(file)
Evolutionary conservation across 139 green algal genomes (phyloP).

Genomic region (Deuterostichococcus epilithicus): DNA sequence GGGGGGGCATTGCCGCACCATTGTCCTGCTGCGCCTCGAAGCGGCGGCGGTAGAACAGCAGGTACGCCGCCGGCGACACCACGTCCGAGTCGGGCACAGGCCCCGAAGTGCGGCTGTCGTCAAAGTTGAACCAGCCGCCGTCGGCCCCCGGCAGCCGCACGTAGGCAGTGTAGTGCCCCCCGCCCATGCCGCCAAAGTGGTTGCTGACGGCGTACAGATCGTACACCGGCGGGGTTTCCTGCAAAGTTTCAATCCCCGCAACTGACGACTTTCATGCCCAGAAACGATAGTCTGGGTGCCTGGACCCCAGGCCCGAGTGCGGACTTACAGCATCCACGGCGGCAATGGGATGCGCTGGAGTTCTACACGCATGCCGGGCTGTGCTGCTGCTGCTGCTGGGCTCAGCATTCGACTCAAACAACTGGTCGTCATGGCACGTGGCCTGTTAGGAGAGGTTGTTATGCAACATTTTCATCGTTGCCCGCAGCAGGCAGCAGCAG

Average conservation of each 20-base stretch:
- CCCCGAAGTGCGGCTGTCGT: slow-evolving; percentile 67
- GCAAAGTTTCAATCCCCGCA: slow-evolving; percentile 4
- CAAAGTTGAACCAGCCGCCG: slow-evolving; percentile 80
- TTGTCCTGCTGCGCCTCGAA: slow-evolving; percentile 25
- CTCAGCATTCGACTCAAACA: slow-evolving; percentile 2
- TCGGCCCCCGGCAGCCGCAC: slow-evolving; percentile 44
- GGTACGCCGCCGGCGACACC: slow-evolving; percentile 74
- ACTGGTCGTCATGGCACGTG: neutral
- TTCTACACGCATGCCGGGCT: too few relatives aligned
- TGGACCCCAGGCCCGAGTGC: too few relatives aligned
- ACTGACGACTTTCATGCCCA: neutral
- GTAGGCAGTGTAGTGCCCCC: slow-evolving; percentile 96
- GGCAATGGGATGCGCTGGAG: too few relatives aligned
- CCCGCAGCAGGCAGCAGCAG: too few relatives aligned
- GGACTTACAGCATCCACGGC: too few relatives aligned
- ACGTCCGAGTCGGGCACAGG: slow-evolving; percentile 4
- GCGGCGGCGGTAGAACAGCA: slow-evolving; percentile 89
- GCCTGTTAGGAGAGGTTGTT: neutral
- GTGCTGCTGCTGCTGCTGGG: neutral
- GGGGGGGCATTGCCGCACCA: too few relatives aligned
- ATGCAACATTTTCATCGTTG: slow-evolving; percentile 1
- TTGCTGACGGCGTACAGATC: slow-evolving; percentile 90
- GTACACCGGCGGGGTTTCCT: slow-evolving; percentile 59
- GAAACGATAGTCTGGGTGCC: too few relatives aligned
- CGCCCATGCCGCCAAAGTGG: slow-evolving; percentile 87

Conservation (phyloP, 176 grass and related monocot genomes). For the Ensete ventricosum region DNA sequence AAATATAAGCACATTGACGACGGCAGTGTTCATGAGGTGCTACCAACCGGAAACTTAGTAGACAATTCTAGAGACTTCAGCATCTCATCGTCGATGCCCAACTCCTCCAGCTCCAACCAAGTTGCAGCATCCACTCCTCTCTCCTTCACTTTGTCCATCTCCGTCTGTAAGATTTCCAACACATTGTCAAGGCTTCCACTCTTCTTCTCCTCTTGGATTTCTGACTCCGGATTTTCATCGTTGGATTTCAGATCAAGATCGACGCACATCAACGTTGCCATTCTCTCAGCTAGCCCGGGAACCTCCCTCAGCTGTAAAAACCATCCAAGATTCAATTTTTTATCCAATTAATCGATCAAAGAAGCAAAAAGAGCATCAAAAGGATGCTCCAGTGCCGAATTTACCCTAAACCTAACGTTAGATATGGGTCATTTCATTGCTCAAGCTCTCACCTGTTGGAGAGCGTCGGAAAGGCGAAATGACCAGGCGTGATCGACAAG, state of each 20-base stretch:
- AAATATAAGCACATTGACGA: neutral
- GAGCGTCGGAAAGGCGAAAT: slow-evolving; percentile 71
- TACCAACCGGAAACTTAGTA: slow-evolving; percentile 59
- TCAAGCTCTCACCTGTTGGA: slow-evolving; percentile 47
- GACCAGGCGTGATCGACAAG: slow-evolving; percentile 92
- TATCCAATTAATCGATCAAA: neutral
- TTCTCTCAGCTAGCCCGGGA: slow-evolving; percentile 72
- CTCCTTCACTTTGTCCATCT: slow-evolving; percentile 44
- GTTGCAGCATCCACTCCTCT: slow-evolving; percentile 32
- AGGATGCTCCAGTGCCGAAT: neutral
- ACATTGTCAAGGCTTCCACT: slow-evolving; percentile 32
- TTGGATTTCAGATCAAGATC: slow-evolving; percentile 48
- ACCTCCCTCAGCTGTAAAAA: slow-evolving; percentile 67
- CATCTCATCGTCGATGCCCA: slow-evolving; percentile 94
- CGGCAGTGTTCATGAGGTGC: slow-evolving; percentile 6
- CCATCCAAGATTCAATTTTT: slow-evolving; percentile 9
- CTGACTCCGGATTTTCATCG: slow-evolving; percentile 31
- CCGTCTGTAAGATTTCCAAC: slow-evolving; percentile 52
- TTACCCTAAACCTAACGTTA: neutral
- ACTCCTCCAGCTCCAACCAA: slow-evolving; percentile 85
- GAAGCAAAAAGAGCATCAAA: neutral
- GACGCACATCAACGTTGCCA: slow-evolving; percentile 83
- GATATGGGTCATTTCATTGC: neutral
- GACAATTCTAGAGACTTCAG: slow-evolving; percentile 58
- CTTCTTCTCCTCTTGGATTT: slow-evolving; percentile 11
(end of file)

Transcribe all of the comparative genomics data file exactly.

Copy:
Evolutionary conservation across 139 green algal genomes (phyloP).

Genomic region (Deuterostichococcus epilithicus): DNA sequence GGGGGGGCATTGCCGCACCATTGTCCTGCTGCGCCTCGAAGCGGCGGCGGTAGAACAGCAGGTACGCCGCCGGCGACACCACGTCCGAGTCGGGCACAGGCCCCGAAGTGCGGCTGTCGTCAAAGTTGAACCAGCCGCCGTCGGCCCCCGGCAGCCGCACGTAGGCAGTGTAGTGCCCCCCGCCCATGCCGCCAAAGTGGTTGCTGACGGCGTACAGATCGTACACCGGCGGGGTTTCCTGCAAAGTTTCAATCCCCGCAACTGACGACTTTCATGCCCAGAAACGATAGTCTGGGTGCCTGGACCCCAGGCCCGAGTGCGGACTTACAGCATCCACGGCGGCAATGGGATGCGCTGGAGTTCTACACGCATGCCGGGCTGTGCTGCTGCTGCTGCTGGGCTCAGCATTCGACTCAAACAACTGGTCGTCATGGCACGTGGCCTGTTAGGAGAGGTTGTTATGCAACATTTTCATCGTTGCCCGCAGCAGGCAGCAGCAG

Average conservation of each 20-base stretch:
- CCCCGAAGTGCGGCTGTCGT: slow-evolving; percentile 67
- GCAAAGTTTCAATCCCCGCA: slow-evolving; percentile 4
- CAAAGTTGAACCAGCCGCCG: slow-evolving; percentile 80
- TTGTCCTGCTGCGCCTCGAA: slow-evolving; percentile 25
- CTCAGCATTCGACTCAAACA: slow-evolving; percentile 2
- TCGGCCCCCGGCAGCCGCAC: slow-evolving; percentile 44
- GGTACGCCGCCGGCGACACC: slow-evolving; percentile 74
- ACTGGTCGTCATGGCACGTG: neutral
- TTCTACACGCATGCCGGGCT: too few relatives aligned
- TGGACCCCAGGCCCGAGTGC: too few relatives aligned
- ACTGACGACTTTCATGCCCA: neutral
- GTAGGCAGTGTAGTGCCCCC: slow-evolving; percentile 96
- GGCAATGGGATGCGCTGGAG: too few relatives aligned
- CCCGCAGCAGGCAGCAGCAG: too few relatives aligned
- GGACTTACAGCATCCACGGC: too few relatives aligned
- ACGTCCGAGTCGGGCACAGG: slow-evolving; percentile 4
- GCGGCGGCGGTAGAACAGCA: slow-evolving; percentile 89
- GCCTGTTAGGAGAGGTTGTT: neutral
- GTGCTGCTGCTGCTGCTGGG: neutral
- GGGGGGGCATTGCCGCACCA: too few relatives aligned
- ATGCAACATTTTCATCGTTG: slow-evolving; percentile 1
- TTGCTGACGGCGTACAGATC: slow-evolving; percentile 90
- GTACACCGGCGGGGTTTCCT: slow-evolving; percentile 59
- GAAACGATAGTCTGGGTGCC: too few relatives aligned
- CGCCCATGCCGCCAAAGTGG: slow-evolving; percentile 87

Conservation (phyloP, 176 grass and related monocot genomes). For the Ensete ventricosum region DNA sequence AAATATAAGCACATTGACGACGGCAGTGTTCATGAGGTGCTACCAACCGGAAACTTAGTAGACAATTCTAGAGACTTCAGCATCTCATCGTCGATGCCCAACTCCTCCAGCTCCAACCAAGTTGCAGCATCCACTCCTCTCTCCTTCACTTTGTCCATCTCCGTCTGTAAGATTTCCAACACATTGTCAAGGCTTCCACTCTTCTTCTCCTCTTGGATTTCTGACTCCGGATTTTCATCGTTGGATTTCAGATCAAGATCGACGCACATCAACGTTGCCATTCTCTCAGCTAGCCCGGGAACCTCCCTCAGCTGTAAAAACCATCCAAGATTCAATTTTTTATCCAATTAATCGATCAAAGAAGCAAAAAGAGCATCAAAAGGATGCTCCAGTGCCGAATTTACCCTAAACCTAACGTTAGATATGGGTCATTTCATTGCTCAAGCTCTCACCTGTTGGAGAGCGTCGGAAAGGCGAAATGACCAGGCGTGATCGACAAG, state of each 20-base stretch:
- AAATATAAGCACATTGACGA: neutral
- GAGCGTCGGAAAGGCGAAAT: slow-evolving; percentile 71
- TACCAACCGGAAACTTAGTA: slow-evolving; percentile 59
- TCAAGCTCTCACCTGTTGGA: slow-evolving; percentile 47
- GACCAGGCGTGATCGACAAG: slow-evolving; percentile 92
- TATCCAATTAATCGATCAAA: neutral
- TTCTCTCAGCTAGCCCGGGA: slow-evolving; percentile 72
- CTCCTTCACTTTGTCCATCT: slow-evolving; percentile 44
- GTTGCAGCATCCACTCCTCT: slow-evolving; percentile 32
- AGGATGCTCCAGTGCCGAAT: neutral
- ACATTGTCAAGGCTTCCACT: slow-evolving; percentile 32
- TTGGATTTCAGATCAAGATC: slow-evolving; percentile 48
- ACCTCCCTCAGCTGTAAAAA: slow-evolving; percentile 67
- CATCTCATCGTCGATGCCCA: slow-evolving; percentile 94
- CGGCAGTGTTCATGAGGTGC: slow-evolving; percentile 6
- CCATCCAAGATTCAATTTTT: slow-evolving; percentile 9
- CTGACTCCGGATTTTCATCG: slow-evolving; percentile 31
- CCGTCTGTAAGATTTCCAAC: slow-evolving; percentile 52
- TTACCCTAAACCTAACGTTA: neutral
- ACTCCTCCAGCTCCAACCAA: slow-evolving; percentile 85
- GAAGCAAAAAGAGCATCAAA: neutral
- GACGCACATCAACGTTGCCA: slow-evolving; percentile 83
- GATATGGGTCATTTCATTGC: neutral
- GACAATTCTAGAGACTTCAG: slow-evolving; percentile 58
- CTTCTTCTCCTCTTGGATTT: slow-evolving; percentile 11